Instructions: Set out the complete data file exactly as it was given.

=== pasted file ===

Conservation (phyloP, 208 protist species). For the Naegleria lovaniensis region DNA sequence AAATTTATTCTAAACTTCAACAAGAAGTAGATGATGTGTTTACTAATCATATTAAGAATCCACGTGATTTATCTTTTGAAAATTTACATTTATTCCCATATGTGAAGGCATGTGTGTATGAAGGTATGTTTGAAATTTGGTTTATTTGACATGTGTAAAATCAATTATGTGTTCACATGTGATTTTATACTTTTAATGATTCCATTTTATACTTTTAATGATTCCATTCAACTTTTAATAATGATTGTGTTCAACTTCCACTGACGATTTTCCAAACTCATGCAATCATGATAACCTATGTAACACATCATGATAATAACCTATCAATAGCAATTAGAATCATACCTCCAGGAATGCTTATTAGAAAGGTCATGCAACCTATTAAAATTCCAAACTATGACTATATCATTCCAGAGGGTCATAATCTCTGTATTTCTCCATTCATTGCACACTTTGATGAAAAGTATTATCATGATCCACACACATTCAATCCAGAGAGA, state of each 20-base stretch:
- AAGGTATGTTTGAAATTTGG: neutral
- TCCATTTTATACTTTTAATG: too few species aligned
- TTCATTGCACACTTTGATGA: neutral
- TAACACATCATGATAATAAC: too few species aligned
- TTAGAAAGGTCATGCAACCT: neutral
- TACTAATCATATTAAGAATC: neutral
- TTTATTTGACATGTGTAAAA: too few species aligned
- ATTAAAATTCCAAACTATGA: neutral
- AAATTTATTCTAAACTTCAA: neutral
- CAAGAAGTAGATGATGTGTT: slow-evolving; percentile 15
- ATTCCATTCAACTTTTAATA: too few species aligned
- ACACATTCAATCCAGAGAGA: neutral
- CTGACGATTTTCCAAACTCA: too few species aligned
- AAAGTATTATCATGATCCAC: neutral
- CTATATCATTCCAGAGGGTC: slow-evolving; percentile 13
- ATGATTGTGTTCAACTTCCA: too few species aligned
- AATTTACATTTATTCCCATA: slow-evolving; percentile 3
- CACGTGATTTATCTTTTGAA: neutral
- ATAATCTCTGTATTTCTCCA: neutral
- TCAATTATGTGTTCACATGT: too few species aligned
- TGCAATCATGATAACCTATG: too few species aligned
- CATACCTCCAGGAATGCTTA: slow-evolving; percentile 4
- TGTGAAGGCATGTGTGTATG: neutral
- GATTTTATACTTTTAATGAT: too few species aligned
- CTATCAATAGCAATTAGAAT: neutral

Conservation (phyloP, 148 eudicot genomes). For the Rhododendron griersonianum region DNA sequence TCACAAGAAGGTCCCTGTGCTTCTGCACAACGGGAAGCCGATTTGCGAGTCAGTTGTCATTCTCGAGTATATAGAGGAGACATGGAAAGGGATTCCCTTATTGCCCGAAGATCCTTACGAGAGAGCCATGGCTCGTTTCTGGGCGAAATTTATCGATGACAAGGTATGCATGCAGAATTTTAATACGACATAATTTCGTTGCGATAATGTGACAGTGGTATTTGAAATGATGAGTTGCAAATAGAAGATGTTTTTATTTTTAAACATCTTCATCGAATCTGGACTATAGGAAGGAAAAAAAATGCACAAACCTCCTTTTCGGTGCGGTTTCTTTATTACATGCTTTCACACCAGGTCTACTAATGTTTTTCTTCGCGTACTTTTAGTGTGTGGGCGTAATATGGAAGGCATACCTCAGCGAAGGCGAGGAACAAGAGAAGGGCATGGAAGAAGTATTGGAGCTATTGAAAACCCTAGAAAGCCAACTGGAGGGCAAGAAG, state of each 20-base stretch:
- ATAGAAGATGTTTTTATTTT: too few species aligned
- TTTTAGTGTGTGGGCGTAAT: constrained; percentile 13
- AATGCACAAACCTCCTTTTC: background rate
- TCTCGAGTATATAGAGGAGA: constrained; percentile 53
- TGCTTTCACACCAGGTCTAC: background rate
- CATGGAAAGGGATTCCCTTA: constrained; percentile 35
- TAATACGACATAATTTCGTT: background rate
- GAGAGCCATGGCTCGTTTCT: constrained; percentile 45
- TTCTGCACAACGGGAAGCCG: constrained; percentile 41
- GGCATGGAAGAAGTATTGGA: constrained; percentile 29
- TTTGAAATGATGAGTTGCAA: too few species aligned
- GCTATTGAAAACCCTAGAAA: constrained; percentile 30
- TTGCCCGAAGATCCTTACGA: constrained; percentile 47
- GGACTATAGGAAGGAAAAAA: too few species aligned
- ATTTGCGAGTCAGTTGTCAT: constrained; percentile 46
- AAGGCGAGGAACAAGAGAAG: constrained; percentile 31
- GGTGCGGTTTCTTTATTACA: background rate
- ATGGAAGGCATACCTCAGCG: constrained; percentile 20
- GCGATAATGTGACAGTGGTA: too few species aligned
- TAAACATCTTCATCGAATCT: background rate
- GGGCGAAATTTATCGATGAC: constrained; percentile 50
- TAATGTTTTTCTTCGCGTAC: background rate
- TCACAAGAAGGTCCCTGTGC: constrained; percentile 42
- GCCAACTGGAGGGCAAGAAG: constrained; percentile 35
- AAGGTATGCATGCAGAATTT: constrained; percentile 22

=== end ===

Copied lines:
Conservation (phyloP, 208 protist species). For the Naegleria lovaniensis region DNA sequence AAATTTATTCTAAACTTCAACAAGAAGTAGATGATGTGTTTACTAATCATATTAAGAATCCACGTGATTTATCTTTTGAAAATTTACATTTATTCCCATATGTGAAGGCATGTGTGTATGAAGGTATGTTTGAAATTTGGTTTATTTGACATGTGTAAAATCAATTATGTGTTCACATGTGATTTTATACTTTTAATGATTCCATTTTATACTTTTAATGATTCCATTCAACTTTTAATAATGATTGTGTTCAACTTCCACTGACGATTTTCCAAACTCATGCAATCATGATAACCTATGTAACACATCATGATAATAACCTATCAATAGCAATTAGAATCATACCTCCAGGAATGCTTATTAGAAAGGTCATGCAACCTATTAAAATTCCAAACTATGACTATATCATTCCAGAGGGTCATAATCTCTGTATTTCTCCATTCATTGCACACTTTGATGAAAAGTATTATCATGATCCACACACATTCAATCCAGAGAGA, state of each 20-base stretch:
- AAGGTATGTTTGAAATTTGG: neutral
- TCCATTTTATACTTTTAATG: too few species aligned
- TTCATTGCACACTTTGATGA: neutral
- TAACACATCATGATAATAAC: too few species aligned
- TTAGAAAGGTCATGCAACCT: neutral
- TACTAATCATATTAAGAATC: neutral
- TTTATTTGACATGTGTAAAA: too few species aligned
- ATTAAAATTCCAAACTATGA: neutral
- AAATTTATTCTAAACTTCAA: neutral
- CAAGAAGTAGATGATGTGTT: slow-evolving; percentile 15
- ATTCCATTCAACTTTTAATA: too few species aligned
- ACACATTCAATCCAGAGAGA: neutral
- CTGACGATTTTCCAAACTCA: too few species aligned
- AAAGTATTATCATGATCCAC: neutral
- CTATATCATTCCAGAGGGTC: slow-evolving; percentile 13
- ATGATTGTGTTCAACTTCCA: too few species aligned
- AATTTACATTTATTCCCATA: slow-evolving; percentile 3
- CACGTGATTTATCTTTTGAA: neutral
- ATAATCTCTGTATTTCTCCA: neutral
- TCAATTATGTGTTCACATGT: too few species aligned
- TGCAATCATGATAACCTATG: too few species aligned
- CATACCTCCAGGAATGCTTA: slow-evolving; percentile 4
- TGTGAAGGCATGTGTGTATG: neutral
- GATTTTATACTTTTAATGAT: too few species aligned
- CTATCAATAGCAATTAGAAT: neutral

Conservation (phyloP, 148 eudicot genomes). For the Rhododendron griersonianum region DNA sequence TCACAAGAAGGTCCCTGTGCTTCTGCACAACGGGAAGCCGATTTGCGAGTCAGTTGTCATTCTCGAGTATATAGAGGAGACATGGAAAGGGATTCCCTTATTGCCCGAAGATCCTTACGAGAGAGCCATGGCTCGTTTCTGGGCGAAATTTATCGATGACAAGGTATGCATGCAGAATTTTAATACGACATAATTTCGTTGCGATAATGTGACAGTGGTATTTGAAATGATGAGTTGCAAATAGAAGATGTTTTTATTTTTAAACATCTTCATCGAATCTGGACTATAGGAAGGAAAAAAAATGCACAAACCTCCTTTTCGGTGCGGTTTCTTTATTACATGCTTTCACACCAGGTCTACTAATGTTTTTCTTCGCGTACTTTTAGTGTGTGGGCGTAATATGGAAGGCATACCTCAGCGAAGGCGAGGAACAAGAGAAGGGCATGGAAGAAGTATTGGAGCTATTGAAAACCCTAGAAAGCCAACTGGAGGGCAAGAAG, state of each 20-base stretch:
- ATAGAAGATGTTTTTATTTT: too few species aligned
- TTTTAGTGTGTGGGCGTAAT: constrained; percentile 13
- AATGCACAAACCTCCTTTTC: background rate
- TCTCGAGTATATAGAGGAGA: constrained; percentile 53
- TGCTTTCACACCAGGTCTAC: background rate
- CATGGAAAGGGATTCCCTTA: constrained; percentile 35
- TAATACGACATAATTTCGTT: background rate
- GAGAGCCATGGCTCGTTTCT: constrained; percentile 45
- TTCTGCACAACGGGAAGCCG: constrained; percentile 41
- GGCATGGAAGAAGTATTGGA: constrained; percentile 29
- TTTGAAATGATGAGTTGCAA: too few species aligned
- GCTATTGAAAACCCTAGAAA: constrained; percentile 30
- TTGCCCGAAGATCCTTACGA: constrained; percentile 47
- GGACTATAGGAAGGAAAAAA: too few species aligned
- ATTTGCGAGTCAGTTGTCAT: constrained; percentile 46
- AAGGCGAGGAACAAGAGAAG: constrained; percentile 31
- GGTGCGGTTTCTTTATTACA: background rate
- ATGGAAGGCATACCTCAGCG: constrained; percentile 20
- GCGATAATGTGACAGTGGTA: too few species aligned
- TAAACATCTTCATCGAATCT: background rate
- GGGCGAAATTTATCGATGAC: constrained; percentile 50
- TAATGTTTTTCTTCGCGTAC: background rate
- TCACAAGAAGGTCCCTGTGC: constrained; percentile 42
- GCCAACTGGAGGGCAAGAAG: constrained; percentile 35
- AAGGTATGCATGCAGAATTT: constrained; percentile 22